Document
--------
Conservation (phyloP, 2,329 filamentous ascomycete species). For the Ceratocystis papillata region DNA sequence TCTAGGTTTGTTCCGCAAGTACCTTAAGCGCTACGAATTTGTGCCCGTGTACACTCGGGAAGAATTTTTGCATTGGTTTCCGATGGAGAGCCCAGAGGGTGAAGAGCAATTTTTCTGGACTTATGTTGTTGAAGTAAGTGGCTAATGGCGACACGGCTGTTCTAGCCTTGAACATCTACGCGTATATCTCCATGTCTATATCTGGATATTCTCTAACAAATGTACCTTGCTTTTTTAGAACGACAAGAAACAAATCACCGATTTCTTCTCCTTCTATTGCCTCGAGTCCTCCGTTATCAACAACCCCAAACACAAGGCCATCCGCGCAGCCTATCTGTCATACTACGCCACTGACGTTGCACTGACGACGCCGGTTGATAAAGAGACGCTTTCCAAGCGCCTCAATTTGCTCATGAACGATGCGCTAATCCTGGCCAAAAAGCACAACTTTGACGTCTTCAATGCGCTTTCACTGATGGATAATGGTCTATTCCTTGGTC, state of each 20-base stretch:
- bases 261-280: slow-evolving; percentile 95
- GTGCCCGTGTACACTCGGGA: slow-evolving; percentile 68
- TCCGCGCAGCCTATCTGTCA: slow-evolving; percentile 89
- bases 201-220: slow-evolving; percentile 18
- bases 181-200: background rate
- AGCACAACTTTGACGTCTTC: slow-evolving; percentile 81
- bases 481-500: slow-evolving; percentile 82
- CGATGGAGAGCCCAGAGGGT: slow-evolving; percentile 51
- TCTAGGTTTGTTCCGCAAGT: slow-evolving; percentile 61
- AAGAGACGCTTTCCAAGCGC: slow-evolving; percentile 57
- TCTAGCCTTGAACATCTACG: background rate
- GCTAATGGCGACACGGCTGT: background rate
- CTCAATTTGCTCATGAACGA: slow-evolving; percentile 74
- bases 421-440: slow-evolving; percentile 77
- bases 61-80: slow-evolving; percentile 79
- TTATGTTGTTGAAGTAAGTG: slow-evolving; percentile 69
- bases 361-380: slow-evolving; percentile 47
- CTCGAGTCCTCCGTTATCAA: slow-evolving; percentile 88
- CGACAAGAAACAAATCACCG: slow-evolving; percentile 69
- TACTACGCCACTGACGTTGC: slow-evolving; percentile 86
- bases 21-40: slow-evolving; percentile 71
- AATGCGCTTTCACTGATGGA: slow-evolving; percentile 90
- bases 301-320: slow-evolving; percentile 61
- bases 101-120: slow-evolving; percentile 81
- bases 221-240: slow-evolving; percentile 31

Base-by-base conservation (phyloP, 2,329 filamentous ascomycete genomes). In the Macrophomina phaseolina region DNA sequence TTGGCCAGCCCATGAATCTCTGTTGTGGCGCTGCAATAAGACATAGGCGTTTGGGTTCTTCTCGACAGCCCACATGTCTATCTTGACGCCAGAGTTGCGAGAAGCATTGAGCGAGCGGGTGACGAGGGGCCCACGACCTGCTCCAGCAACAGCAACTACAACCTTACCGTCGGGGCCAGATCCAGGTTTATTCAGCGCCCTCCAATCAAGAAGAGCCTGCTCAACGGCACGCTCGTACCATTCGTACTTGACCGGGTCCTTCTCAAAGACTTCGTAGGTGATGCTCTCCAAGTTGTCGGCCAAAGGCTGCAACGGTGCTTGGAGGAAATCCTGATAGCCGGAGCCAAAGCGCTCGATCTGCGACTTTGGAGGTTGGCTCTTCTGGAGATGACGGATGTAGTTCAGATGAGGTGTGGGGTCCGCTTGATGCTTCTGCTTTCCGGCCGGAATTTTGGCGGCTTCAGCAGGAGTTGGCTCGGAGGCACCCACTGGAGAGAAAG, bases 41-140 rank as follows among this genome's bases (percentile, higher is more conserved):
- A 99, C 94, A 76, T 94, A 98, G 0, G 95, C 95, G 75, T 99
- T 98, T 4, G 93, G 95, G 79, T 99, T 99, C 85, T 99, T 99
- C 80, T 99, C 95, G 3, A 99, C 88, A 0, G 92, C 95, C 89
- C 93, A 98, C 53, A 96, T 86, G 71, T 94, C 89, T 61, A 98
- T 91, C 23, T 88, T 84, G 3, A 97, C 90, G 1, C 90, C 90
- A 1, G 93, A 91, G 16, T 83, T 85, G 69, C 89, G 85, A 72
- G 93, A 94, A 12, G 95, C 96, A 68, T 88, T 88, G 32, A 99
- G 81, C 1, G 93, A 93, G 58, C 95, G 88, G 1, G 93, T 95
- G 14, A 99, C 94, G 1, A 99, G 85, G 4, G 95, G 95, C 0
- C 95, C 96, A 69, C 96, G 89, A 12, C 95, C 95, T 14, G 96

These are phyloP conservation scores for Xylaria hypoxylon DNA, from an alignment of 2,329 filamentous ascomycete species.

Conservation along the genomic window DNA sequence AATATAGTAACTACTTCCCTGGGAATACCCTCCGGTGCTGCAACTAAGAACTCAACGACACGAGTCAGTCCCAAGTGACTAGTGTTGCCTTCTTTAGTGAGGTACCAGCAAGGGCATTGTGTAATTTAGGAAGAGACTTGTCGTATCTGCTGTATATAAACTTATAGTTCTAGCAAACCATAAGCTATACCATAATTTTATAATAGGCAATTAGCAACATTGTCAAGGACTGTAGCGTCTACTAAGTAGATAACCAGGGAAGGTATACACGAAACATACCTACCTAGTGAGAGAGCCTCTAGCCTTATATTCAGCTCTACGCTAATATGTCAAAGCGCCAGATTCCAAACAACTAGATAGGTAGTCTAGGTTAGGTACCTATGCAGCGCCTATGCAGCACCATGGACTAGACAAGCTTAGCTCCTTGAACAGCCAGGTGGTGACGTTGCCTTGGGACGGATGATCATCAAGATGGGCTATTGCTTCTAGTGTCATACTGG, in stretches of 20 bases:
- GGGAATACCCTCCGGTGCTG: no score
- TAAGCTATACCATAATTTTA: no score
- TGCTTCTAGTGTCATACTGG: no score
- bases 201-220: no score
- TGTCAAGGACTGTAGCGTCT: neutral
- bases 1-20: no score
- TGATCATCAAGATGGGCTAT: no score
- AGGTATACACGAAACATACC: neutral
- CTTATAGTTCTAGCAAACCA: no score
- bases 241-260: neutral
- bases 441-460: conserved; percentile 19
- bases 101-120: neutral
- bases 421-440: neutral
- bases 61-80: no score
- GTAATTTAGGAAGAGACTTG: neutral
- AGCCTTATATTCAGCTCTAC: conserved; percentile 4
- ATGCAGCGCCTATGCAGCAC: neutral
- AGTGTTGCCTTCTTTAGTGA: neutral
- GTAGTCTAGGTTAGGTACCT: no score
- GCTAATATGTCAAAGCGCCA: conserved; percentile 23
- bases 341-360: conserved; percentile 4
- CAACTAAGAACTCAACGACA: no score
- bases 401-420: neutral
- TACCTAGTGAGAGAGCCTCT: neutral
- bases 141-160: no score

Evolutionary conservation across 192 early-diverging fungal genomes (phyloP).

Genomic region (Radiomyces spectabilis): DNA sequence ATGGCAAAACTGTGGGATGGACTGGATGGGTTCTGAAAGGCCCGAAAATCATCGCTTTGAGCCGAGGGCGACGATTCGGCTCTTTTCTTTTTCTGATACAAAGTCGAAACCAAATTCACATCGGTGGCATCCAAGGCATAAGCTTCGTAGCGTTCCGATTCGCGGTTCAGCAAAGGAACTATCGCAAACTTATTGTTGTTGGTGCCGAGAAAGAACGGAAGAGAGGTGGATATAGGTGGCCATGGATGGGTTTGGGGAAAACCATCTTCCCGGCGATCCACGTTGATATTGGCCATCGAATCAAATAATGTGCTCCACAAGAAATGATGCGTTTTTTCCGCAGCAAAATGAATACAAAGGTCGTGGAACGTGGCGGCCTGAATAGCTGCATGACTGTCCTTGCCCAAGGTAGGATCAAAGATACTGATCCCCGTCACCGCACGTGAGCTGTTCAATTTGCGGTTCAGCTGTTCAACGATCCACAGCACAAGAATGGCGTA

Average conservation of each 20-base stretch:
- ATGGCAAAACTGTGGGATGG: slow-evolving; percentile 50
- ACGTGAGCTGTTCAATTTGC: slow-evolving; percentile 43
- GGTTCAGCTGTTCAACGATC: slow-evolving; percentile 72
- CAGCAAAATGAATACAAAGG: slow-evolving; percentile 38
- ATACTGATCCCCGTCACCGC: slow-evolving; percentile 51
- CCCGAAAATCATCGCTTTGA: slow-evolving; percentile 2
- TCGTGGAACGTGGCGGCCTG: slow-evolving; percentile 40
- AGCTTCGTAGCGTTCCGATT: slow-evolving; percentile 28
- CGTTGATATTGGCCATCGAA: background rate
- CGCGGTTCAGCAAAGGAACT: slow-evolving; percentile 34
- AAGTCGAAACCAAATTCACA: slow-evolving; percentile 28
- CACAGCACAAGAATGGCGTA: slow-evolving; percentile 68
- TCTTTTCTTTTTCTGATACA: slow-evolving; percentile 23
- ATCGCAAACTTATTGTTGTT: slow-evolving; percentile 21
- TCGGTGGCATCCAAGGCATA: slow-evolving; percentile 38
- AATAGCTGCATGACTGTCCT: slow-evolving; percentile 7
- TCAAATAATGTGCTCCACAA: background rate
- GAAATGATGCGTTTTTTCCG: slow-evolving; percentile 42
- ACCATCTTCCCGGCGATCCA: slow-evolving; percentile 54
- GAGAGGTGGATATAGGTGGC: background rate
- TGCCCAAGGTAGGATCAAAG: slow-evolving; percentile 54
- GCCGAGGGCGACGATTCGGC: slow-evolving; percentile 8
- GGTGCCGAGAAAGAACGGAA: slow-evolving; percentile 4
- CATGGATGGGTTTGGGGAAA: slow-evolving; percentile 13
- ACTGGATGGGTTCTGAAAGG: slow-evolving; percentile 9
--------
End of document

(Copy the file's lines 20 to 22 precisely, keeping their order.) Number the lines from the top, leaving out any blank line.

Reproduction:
- CGACAAGAAACAAATCACCG: slow-evolving; percentile 69
- TACTACGCCACTGACGTTGC: slow-evolving; percentile 86
- bases 21-40: slow-evolving; percentile 71